Landlords: Are you breaking the law without even knowing it?

Ref. Superstrike Ltd v Rodrigues [2013] EWCA Civ 669

The recently completed case of Superstrike Ltd v Rodrigues has, for the first time, shone a light on the full extent of the deposit protection requirements for Landlords. The result could mean that hundreds, if not thousands, of landlords up and down the country are breaking the law.

The facts of this case involved a tenant, Mr Rodrigues, bound in a one year (less one day) fixed term tenancy that came to an end after the 6 April 2007 date of commencement of the Deposit Protection aspect of the Housing Act 2004. The issues arose before the introduction of amendments in the Localism Act 2011, so only the original text of the Act was reviewed by the Judge – Lord Justice Lloyd.

Before the original tenancy came into affect, a deposit was taken as security for the performance of the tenant’s obligations under the lease. This sum was not subject to the additional protection now prescribed by the Housing Act 2004 (Chp. 4. S. 212-215). On termination by effluxion of the original agreement, the tenant was entitled through Section 5 of the Housing Act 1988 (the ‘Act’) to a statutory periodic tenancy on the same grounds, which he took up.

On 22 June 2011 the Claimant issued a notice under Section 21 of the Act requiring possession. The County Court set this appeal aside, on grounds of non-compliance with the provisions of the 2004 Act concerning the protection of tenant’s deposits.

Section 212 of the 2004 Act obligates the Secretary of State to provide the infrastructure for at least one or two tenancy deposit schemes for use in connection with shorthold tenancy agreements. Section 213 goes on to state the requirements of such tenancy deposits which includes specifically that:

“(1) Any tenancy deposit paid to a person in connection with a shorthold tenancy must, as from the time when it is received, be dealt with in accordance with an authorised scheme.”

The defendants contended at the Court of Appeal that the deposit was received before the date that the relevant provisions came into force. The wording of the provisions refers to “when it is received” and thus none of these provisions had any bearing on the deposit held.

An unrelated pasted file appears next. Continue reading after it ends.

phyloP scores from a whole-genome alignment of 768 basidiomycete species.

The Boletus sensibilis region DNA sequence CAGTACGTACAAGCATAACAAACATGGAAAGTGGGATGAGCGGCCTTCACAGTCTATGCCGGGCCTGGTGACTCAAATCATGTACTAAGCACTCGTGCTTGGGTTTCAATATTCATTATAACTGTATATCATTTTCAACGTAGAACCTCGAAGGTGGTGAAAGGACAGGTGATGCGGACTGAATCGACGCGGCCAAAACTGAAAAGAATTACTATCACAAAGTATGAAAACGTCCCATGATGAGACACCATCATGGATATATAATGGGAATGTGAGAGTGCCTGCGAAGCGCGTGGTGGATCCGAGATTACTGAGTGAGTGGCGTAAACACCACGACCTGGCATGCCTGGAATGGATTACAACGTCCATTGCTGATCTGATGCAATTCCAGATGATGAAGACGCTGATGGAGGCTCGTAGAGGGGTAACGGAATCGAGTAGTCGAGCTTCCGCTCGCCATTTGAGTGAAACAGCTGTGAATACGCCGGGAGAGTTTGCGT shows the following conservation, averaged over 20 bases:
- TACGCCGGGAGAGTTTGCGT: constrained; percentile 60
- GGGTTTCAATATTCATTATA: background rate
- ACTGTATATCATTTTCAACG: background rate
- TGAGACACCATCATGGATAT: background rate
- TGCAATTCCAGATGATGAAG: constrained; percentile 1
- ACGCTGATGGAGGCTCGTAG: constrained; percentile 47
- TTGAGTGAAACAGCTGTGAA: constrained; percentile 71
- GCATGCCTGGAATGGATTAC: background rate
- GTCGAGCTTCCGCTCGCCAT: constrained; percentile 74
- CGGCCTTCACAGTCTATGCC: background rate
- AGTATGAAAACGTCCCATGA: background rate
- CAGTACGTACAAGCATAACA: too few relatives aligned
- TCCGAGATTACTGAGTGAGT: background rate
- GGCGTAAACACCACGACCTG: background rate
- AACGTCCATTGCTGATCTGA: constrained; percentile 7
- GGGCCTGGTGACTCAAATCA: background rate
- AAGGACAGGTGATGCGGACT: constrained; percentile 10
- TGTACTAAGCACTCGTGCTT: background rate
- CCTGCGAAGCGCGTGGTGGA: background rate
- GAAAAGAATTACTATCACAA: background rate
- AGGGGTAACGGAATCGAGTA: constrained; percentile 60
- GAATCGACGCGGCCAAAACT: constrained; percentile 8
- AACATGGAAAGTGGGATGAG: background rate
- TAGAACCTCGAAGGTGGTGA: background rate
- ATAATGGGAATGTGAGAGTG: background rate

Mr Westgate, on behalf of the Claimants, submitted instead that, even though no money changed hands and no book entries were made at that stage, nevertheless the landlord had to be treated as having received the amount of the deposit, referable to the new tenancy, on 8 January 2008. Otherwise the deposit would only have been held as security for obligations and liabilities under the original fixed period tenancy, which would make no sense, at least for the landlord.

The entire judgement is accessible at this link.

Lord Justice Lloyd agreed, stating that:

“The tenant should be treated as having paid the amount of the deposit to the landlord in respect of the new tenancy, by way of set-off against the landlord’s obligation to account to the tenant for the deposit in respect of the previous tenancy, given that the landlord did not seek payment out of the prior deposit for the consequences of any prior breach of the tenancy agreement.

“It follows that, on my analysis, the tenant did pay, and the landlord did receive, the sum of £606.66 by way of a deposit in respect of the new periodic tenancy in January 2008, and so the obligations under section 213 applied to the deposit so received.”

Having established that a deposit was ‘paid’, it follows that the date of that payment would have been after the deposit protection schemes’ introduction and thus subject to their essential protection. The Landlord did not utilise the available schemes and was thus in breach of S. 213 of the 2004 Act. An order for possession was therefore not available to them and the Appeal was held.

As Lord Justice Lloyd said, the escalation of the matter to the Court of Appeal “suggests a perception of the importance of the issues, for landlords and for tenants”. There will likely be hundreds of Landlords across the country who are party to fixed term tenancy agreements that have expired and quietly transformed into statutory periodic tenancies on the same terms. Depending on the exact dates, these Landlords could also be denied possession of their own properties – potentially even if they now, belatedly, protect their deposits.

SRJ / LCB                                                                                                       28/06/2013

Comment on this article